BATESBURG-LEESVILLE, S.C. (WJBF)- Aiken County Schools superintendent Sean Alford has been hosting townhalls to talk about population trends and school hours, but many parents and teachers say they have disciplinary policy at the forefront of their minds. The fourth of five public townhalls was held Tuesday night at a church in Batesburg-Leesville, S.C.
“I mean that’s something that needs to be addressed,” said Aiken County parent Willie Chandler.
NewsChannel 6 spoke with a teacher who says policy is part of the problem. She says teachers are not allowed to send disruptive students from the classroom.
“It’s become an issue…has become so great with multiple students acting out in class,” said Ashley Nembhard, who teaches fifth grade at Busbee Corbett Elementary Middle School.
However, teachers do have a ‘panic button’ in their classrooms they use can use in extreme situations, such as those involving violence. Nembhard says repeatedly dealing with the more routine disruptions cuts into her teaching time significantly and undermines her authority.
The meeting addressed the importance of making sure each child receives the same amount of time in the classroom but only in regard to discrepancies in the length of the school day throughout the district.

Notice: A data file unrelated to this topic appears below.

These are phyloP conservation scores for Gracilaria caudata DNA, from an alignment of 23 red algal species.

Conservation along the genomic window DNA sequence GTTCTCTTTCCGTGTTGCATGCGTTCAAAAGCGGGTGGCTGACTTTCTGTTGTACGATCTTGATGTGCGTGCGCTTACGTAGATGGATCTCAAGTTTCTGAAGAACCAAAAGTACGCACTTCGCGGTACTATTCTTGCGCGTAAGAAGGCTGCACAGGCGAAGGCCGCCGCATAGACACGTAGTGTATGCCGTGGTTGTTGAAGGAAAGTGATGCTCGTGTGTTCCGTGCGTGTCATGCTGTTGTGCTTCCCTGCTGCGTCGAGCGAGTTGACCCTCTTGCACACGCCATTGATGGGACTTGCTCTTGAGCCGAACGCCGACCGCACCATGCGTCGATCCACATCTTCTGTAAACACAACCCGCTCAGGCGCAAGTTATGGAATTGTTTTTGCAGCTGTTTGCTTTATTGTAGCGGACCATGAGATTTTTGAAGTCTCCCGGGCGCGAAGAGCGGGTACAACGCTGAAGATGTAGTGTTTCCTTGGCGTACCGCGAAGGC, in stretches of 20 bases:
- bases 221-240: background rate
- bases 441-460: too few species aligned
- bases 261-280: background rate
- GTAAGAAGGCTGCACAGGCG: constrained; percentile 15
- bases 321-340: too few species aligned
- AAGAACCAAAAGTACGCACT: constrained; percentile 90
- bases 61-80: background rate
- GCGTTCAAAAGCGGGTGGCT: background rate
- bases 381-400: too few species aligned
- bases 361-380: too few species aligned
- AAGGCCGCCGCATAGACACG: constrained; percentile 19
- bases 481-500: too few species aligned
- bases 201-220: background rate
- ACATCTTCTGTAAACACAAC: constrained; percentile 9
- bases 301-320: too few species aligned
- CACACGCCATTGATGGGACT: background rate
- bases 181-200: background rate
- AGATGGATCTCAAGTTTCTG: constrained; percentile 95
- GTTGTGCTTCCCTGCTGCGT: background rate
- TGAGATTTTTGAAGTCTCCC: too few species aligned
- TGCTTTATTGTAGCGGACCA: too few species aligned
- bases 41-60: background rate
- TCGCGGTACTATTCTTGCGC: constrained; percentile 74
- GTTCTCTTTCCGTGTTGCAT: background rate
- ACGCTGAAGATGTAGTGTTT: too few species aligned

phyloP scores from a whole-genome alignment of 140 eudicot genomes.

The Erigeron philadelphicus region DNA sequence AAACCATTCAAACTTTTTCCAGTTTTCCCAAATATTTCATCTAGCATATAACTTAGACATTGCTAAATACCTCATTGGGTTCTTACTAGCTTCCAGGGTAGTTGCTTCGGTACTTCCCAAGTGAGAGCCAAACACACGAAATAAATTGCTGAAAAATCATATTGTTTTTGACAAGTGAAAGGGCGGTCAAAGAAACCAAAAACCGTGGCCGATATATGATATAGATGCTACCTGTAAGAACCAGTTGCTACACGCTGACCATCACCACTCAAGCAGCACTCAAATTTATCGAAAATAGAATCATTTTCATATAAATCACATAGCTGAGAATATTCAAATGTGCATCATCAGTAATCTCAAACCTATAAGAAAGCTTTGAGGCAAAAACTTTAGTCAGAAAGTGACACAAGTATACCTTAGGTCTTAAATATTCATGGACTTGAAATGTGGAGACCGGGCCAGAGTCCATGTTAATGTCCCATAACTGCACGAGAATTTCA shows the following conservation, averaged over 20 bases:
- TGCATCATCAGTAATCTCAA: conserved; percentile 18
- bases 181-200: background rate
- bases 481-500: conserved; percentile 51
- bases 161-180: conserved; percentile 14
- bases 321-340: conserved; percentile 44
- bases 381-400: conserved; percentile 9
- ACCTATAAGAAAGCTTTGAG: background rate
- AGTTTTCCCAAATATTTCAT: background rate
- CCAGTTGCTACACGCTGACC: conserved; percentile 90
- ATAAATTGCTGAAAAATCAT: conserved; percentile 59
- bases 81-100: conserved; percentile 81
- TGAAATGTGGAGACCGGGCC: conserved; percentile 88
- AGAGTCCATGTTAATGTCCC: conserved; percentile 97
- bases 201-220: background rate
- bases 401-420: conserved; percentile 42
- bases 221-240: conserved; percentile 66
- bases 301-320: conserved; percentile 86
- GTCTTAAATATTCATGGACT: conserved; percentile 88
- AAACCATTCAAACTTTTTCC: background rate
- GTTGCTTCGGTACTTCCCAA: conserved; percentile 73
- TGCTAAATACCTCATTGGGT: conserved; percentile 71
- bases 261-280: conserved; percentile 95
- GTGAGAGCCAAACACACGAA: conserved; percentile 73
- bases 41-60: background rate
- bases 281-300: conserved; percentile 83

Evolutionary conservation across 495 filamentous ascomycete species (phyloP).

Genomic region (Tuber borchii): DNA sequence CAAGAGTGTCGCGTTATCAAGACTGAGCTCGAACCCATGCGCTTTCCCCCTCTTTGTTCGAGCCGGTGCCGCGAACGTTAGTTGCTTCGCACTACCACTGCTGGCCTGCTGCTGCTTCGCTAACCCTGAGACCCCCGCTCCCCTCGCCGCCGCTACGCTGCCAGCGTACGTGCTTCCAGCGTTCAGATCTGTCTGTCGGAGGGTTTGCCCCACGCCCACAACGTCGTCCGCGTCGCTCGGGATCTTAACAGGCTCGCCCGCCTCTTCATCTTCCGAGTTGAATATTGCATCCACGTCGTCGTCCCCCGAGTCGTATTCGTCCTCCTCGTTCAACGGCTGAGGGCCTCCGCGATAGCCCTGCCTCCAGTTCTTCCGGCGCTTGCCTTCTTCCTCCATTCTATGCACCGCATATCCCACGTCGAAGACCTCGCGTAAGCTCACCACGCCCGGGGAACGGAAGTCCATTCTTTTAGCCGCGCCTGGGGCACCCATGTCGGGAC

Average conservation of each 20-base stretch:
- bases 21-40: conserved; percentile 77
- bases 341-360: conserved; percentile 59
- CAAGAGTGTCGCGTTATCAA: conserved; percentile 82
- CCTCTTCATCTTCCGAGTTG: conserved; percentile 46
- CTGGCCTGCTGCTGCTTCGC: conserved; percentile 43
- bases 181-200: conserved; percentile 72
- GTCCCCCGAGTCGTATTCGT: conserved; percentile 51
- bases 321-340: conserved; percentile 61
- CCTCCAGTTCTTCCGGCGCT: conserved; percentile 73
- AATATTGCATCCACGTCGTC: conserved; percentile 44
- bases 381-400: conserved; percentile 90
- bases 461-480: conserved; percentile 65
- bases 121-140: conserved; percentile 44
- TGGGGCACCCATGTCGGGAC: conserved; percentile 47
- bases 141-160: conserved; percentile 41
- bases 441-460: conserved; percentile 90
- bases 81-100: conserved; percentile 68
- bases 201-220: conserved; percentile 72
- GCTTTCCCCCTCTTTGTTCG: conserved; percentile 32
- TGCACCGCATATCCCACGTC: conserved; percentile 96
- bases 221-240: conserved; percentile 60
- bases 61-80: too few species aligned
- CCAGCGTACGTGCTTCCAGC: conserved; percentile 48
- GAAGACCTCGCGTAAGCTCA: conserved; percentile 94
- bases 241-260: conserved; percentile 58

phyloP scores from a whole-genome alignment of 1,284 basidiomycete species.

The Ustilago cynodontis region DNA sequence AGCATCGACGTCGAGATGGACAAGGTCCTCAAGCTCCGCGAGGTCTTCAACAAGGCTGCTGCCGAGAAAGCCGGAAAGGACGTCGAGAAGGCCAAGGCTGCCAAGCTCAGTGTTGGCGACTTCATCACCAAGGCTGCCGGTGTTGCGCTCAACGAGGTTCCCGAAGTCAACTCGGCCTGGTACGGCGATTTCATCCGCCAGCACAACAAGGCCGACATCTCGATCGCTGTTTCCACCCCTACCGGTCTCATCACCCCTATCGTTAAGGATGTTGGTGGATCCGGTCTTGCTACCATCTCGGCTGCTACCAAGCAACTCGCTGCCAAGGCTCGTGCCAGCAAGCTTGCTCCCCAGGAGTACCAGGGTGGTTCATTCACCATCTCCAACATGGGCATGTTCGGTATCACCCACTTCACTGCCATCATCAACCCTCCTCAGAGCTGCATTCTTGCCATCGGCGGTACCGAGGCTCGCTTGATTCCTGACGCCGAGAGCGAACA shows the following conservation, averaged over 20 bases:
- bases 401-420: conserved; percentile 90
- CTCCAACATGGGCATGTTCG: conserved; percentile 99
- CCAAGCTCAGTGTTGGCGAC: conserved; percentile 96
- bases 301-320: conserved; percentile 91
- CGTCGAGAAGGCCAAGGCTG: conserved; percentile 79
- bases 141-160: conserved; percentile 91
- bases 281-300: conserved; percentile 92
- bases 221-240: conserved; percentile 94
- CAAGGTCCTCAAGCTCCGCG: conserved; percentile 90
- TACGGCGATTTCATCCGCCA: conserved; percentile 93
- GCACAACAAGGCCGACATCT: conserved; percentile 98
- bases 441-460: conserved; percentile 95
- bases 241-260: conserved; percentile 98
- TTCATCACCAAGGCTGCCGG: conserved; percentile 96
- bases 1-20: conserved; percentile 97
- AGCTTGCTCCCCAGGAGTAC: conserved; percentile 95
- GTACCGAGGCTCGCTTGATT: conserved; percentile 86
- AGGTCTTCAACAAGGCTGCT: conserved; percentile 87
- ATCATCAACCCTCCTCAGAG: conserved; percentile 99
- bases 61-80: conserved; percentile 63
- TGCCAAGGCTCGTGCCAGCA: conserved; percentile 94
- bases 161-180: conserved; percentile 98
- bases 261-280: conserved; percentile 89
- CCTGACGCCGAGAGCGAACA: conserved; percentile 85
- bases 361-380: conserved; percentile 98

“I know many teachers would die just for about 10 extra minutes a day…15 extra minutes a day. Ten extra minutes for that child that’s on the brink of getting it,” said Shawn Foster, the chief operations officer for Aiken County Public Schools.
Nehmhard says she spends 15 to 25 percent of her day dealing with disruptive students.
“The students that really want to learn, they’re being distracted by those disciplinary problems and we really haven’t found an outlet as of yet to make sure all the students are learning regardless of the disciplinary problems,”
Those concerns boiled over in the townhall.
“Our teachers are figthing a losing battle,” said Aiken Parent Rhonda Poole. “They cannot administer the kinds of education that all of children deserve because they’re
having to focus on disruptions and disrespect.”
The superintendent responded, saying the days of telling a student after one warning to leave the classroom are no more.
“This is where as a school district,” said Aiken County Schools Superintendent Sean Alford. “We just have to shoulder the burden because not only do our teachers have to
deal with that every day, but that’s life.”
The final town hall meeting will be Thursday at 6:30 at Silver Bluff High School.